Frank Gehry, Architect
Frank Gehry, Architect
Retrospective Features Models, Plans, Drawings, Furniture, Photographs, and Video Footage, as well as Two Site-Specific Architectural Elements
Frank Gehry, Architect, the most comprehensive exhibition of Frank Gehry's work to date, opens at the Solomon R. Guggenheim Museum on May 18, and remains on view through September 4, 2001. This full-museum retrospective presents approximately 40 of the architect's most significant projects and commissions, from early residential designs and furniture to his most recent public buildings worldwide. The exhibition explores the origins and continued development of Gehry's unique vocabulary through drawings, plans, models, furniture designs, photographs, video footage, and the installation itself, providing a context with which to view the Los Angeles-based architect's extraordinary contributions to the field of architecture and design.
The exhibition is sponsored by ENRON and HUGO BOSS.
Additional support is provided by the National Endowment for the Arts.
In-kind support is provided by A. Zahner Company, Dassault Systèmes, IBM, SGI, Knoll Inc, and Vitra.
"Frank Gehry has raised the bar for architectural innovation," said Thomas Krens, Director, Solomon R. Guggenheim Foundation. "He has accomplished this because of his openness to the concept of difference and radical juxtaposition. Place two unlikely elements together and Frank will say, 'Why not?' He is a master at transforming the material environment—whether natural or artificial—into architecture."
"The uniqueness of Frank Gehry's work is the blending of the functional with the artistic to create an innovative product," said Jeff Skilling, Enron President and CEO. "This is a quality Enron relates to every day as we question traditional business assumptions and embrace innovative solutions. We are pleased to help showcase Frank Gehry's genius."
"Frank Gehry is indisputably one of the greatest architects of our time," said Werner Baldessarini, Chairman and CEO, Hugo Boss AG. "His hallmark use of materials, organic shapes, and interlocking structures has already become legendary. It is an honor for us to support this outstanding exhibition." The exhibition has been organized by Mildred Friedman, guest curator, and J. Fiona Ragheb, Associate Curator for Collections and Exhibitions, Solomon R. Guggenheim Museum. The exhibition installation is designed by Frank O. Gehry & Associates, who worked in collaboration with Bruce Mau Design.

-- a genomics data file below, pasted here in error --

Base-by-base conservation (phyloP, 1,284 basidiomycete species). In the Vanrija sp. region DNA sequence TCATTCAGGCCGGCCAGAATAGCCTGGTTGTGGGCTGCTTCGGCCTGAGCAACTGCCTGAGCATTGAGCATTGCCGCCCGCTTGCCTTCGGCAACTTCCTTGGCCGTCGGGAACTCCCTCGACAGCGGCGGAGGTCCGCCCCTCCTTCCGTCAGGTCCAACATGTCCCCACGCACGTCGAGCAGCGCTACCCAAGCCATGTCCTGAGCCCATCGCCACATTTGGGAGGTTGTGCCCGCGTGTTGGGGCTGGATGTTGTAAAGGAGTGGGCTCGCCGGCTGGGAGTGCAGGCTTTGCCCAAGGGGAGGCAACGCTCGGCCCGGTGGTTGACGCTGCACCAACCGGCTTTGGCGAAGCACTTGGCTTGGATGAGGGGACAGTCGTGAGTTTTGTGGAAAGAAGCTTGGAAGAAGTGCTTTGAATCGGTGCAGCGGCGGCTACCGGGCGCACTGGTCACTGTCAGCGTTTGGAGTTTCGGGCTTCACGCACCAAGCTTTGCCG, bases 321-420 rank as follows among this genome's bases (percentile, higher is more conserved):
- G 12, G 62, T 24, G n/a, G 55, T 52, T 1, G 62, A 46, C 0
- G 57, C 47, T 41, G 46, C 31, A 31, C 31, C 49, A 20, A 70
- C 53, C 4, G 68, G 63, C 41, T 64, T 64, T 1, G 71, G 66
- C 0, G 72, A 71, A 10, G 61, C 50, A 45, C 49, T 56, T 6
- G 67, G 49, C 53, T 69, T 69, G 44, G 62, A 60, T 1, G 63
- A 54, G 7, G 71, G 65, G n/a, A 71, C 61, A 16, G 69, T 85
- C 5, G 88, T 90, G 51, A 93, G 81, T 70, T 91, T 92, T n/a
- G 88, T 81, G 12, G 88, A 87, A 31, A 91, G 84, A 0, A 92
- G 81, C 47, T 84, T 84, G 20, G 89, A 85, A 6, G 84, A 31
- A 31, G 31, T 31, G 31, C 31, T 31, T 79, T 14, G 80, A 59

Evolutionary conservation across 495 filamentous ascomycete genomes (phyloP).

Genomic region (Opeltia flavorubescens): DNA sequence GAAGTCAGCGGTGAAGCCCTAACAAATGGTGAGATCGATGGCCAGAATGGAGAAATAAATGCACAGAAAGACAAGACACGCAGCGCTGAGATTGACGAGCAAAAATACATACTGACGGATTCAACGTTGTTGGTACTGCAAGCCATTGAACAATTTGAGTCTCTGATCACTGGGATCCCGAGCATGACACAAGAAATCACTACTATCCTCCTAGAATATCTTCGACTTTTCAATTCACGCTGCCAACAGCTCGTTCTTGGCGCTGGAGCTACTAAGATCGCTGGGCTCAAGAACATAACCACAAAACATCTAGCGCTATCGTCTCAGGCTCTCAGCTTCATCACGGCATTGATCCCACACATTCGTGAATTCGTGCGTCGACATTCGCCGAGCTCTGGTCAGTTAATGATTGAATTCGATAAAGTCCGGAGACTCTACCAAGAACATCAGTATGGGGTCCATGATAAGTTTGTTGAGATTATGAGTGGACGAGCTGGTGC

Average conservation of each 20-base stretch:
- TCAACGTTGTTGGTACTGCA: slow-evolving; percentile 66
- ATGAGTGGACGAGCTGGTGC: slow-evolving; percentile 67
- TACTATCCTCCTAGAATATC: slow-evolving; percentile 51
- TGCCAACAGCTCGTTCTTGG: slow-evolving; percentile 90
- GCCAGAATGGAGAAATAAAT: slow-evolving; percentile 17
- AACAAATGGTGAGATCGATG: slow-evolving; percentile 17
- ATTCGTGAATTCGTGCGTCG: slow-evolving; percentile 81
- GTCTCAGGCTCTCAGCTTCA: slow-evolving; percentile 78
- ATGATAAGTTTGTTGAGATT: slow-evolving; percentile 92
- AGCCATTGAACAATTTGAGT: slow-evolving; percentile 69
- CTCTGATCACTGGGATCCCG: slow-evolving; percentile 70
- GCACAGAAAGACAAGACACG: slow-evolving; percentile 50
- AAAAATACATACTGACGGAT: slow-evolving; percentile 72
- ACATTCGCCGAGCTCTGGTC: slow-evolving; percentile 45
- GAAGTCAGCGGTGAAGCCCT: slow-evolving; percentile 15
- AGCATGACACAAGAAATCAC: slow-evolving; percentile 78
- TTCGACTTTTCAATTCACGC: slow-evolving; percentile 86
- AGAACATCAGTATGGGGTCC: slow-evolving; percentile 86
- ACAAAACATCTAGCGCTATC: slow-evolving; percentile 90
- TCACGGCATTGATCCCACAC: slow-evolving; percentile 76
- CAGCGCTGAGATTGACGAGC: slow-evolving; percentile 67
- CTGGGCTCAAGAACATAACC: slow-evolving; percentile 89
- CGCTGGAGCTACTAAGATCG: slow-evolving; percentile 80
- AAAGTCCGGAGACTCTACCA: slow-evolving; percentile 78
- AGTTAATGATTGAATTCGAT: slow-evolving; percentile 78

Frank Gehry, Architect fills the Frank Lloyd Wright Rotunda as well as Tower galleries 5 and 7. The exhibition provides an overview of Gehry's career and organizes the architect's most important projects so as to highlight key moments that have informed the development of his architectural vocabulary. The variety of building types represented—including residential designs, institutional projects, performing arts facilities, and commercial properties—illustrates the ease with which Gehry's vocabulary adapts to both building program and context. Seminal projects featured in the exhibition include: the renovation of the architect's own home in Santa Monica, California (1977–1978, 1991–1992); Loyola Law School, Los Angeles (1978–present); the Winton Guest House, Wayzata, Minnesota (1983–87); the Chiat/Day Building, Venice, California (1985–91); the Vitra International Manufacturing Facility and Design Museum, Weil am Rhein, Germany (1987–89); the Lewis Residence, Lyndhurst, Ohio (1987–95); the Walt Disney Concert Hall, Los Angeles (1987–present); Guggenheim Museum Bilbao (1991–97); and the DG Bank at Pariser Platz, Berlin (1995–2001), among others. These projects are set against a backdrop of large-scale backlit photographs which, seen in their totality, create a filmstrip-like effect that unwinds along the museum's ramps to create a visual narrative of the architect's career.